Can you rip materials that are not perforated on shabbat or yom tov? Can you rip out a piece of aluminum foil using the tool found on all foil boxes? Can you rip toilet paper not along the perforated line but in between the perforations? Can you rip a piece of paper in half?

What sort of considerations should you take into account before ripping non-perforated materials - granted that you are allowed to do so.

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    The following is NOT to be taken as an answer as it is here say. I remember being told that on Shabbat one must not rip lettering on a package. I know someone who pre-tear their toilet paper before Shabbat and have told me if one must tear, not to do it along the perforations, but to do so in a untypical manner, namely ripping. I imagine the same would hold true for aluminum foil. Sorry I do not have references for any of this.
    – JJLL
    Commented Sep 30, 2015 at 1:01

1 Answer 1


So you're asking a very broad question here. The short answer to your question is that there is a melacha of Tearing (קורע) besides for the issue of the perforations (מחתך).

First is the issue of Tearing, on which there are different opinions. To quote myself in another answer:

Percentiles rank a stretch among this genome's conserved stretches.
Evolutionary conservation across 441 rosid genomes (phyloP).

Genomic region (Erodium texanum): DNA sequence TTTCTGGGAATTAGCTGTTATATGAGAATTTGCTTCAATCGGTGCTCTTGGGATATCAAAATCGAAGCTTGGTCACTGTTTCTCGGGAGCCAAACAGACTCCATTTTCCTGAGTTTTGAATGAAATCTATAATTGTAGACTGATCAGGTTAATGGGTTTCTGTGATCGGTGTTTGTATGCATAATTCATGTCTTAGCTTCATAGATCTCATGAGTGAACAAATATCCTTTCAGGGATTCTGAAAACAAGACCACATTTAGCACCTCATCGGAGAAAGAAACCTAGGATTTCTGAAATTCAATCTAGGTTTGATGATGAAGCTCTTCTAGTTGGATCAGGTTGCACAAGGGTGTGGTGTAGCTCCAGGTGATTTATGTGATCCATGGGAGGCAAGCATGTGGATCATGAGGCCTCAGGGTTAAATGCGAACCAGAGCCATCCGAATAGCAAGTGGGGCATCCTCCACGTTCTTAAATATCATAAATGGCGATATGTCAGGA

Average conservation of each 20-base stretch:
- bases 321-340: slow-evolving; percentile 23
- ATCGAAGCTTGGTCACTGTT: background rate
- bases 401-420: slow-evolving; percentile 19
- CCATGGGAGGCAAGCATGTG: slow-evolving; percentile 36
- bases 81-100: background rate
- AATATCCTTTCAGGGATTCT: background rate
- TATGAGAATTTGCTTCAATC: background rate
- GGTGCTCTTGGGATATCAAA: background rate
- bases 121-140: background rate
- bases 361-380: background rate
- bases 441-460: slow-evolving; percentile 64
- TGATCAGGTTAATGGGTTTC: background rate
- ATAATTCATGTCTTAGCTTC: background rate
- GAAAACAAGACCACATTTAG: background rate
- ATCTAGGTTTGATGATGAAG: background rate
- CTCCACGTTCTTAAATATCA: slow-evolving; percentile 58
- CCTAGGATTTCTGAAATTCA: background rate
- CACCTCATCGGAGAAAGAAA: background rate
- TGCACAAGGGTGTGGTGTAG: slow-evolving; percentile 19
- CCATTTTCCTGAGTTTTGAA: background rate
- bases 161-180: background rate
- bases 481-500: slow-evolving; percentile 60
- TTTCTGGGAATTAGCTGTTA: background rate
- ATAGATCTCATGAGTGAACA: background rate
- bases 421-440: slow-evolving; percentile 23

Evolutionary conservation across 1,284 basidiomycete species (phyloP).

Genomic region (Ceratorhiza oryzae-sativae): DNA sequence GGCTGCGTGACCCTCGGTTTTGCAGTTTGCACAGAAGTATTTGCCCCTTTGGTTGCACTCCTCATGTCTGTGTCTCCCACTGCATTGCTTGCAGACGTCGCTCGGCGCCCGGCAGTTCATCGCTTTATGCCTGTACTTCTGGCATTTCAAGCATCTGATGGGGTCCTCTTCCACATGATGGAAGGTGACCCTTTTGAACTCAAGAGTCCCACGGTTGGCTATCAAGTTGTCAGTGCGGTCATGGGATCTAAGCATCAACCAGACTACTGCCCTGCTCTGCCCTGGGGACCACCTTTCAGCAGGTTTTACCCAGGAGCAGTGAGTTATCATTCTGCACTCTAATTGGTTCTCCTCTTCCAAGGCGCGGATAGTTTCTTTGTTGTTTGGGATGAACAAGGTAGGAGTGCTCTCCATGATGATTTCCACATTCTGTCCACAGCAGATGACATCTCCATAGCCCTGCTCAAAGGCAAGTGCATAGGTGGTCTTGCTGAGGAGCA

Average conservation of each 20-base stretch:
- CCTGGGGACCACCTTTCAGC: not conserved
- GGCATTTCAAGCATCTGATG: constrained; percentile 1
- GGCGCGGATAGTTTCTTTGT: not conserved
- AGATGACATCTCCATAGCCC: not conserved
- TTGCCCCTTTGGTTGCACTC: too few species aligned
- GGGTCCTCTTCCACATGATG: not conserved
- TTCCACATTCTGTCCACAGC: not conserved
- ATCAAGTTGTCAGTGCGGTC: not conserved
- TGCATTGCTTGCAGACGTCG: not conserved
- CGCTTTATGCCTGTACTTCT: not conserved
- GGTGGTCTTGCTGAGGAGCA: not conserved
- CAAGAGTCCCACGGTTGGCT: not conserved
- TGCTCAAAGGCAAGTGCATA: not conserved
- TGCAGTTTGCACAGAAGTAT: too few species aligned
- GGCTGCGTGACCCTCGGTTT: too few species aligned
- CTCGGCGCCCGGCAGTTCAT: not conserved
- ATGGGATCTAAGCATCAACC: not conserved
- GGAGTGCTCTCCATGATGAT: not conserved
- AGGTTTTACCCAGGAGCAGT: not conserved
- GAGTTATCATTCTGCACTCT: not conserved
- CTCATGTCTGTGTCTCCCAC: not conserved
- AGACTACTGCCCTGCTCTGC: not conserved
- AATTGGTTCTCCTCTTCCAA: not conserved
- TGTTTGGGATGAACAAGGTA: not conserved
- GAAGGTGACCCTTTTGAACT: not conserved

The Shulchan Aruch HaRav (340:17) (and I believe, the Minchas Chinuch) holds that the melacha of tearing only applies to composite items. I.e., fabrics, which are made from multiple threads, or anything else that is two or more items connected together. Therefore, there is no prohibition, Biblical or Rabbinic, against tearing paper or similar items.

On the other hand, the Mishna Berura (340:41) holds that tearing paper is a violation of the melacha of tearing.

But wait -- there's more! The things you mentioned -- toilet paper, aluminum foil -- present another problem, that of Tikkun Maneh. Essentially, by separating the toilet paper or foil, one is "creating" a new useful object, and this is forbidden as a sub-category of Makeh B'Patish. These tearings are constructive and therefore forbidden, even by those who would otherwise permit them.

Obviously, for practical halachah, one should consult ones local Halachic Authority, and not rely on anonymous interneters.

  • Hod, welcome back :) Looking forward to seeing you around Main.
    – Double AA
    Commented Sep 30, 2015 at 17:33
  • @DoubleAA Thanks! I still lurk very often, just haven't managed to spend time contributing. OT, but I just Googled Tikkun Maneh to see if there was a good page to link to, and discovered that not only isn't there, but that my three year old comment is the third result. Weird.
    – HodofHod
    Commented Sep 30, 2015 at 22:32

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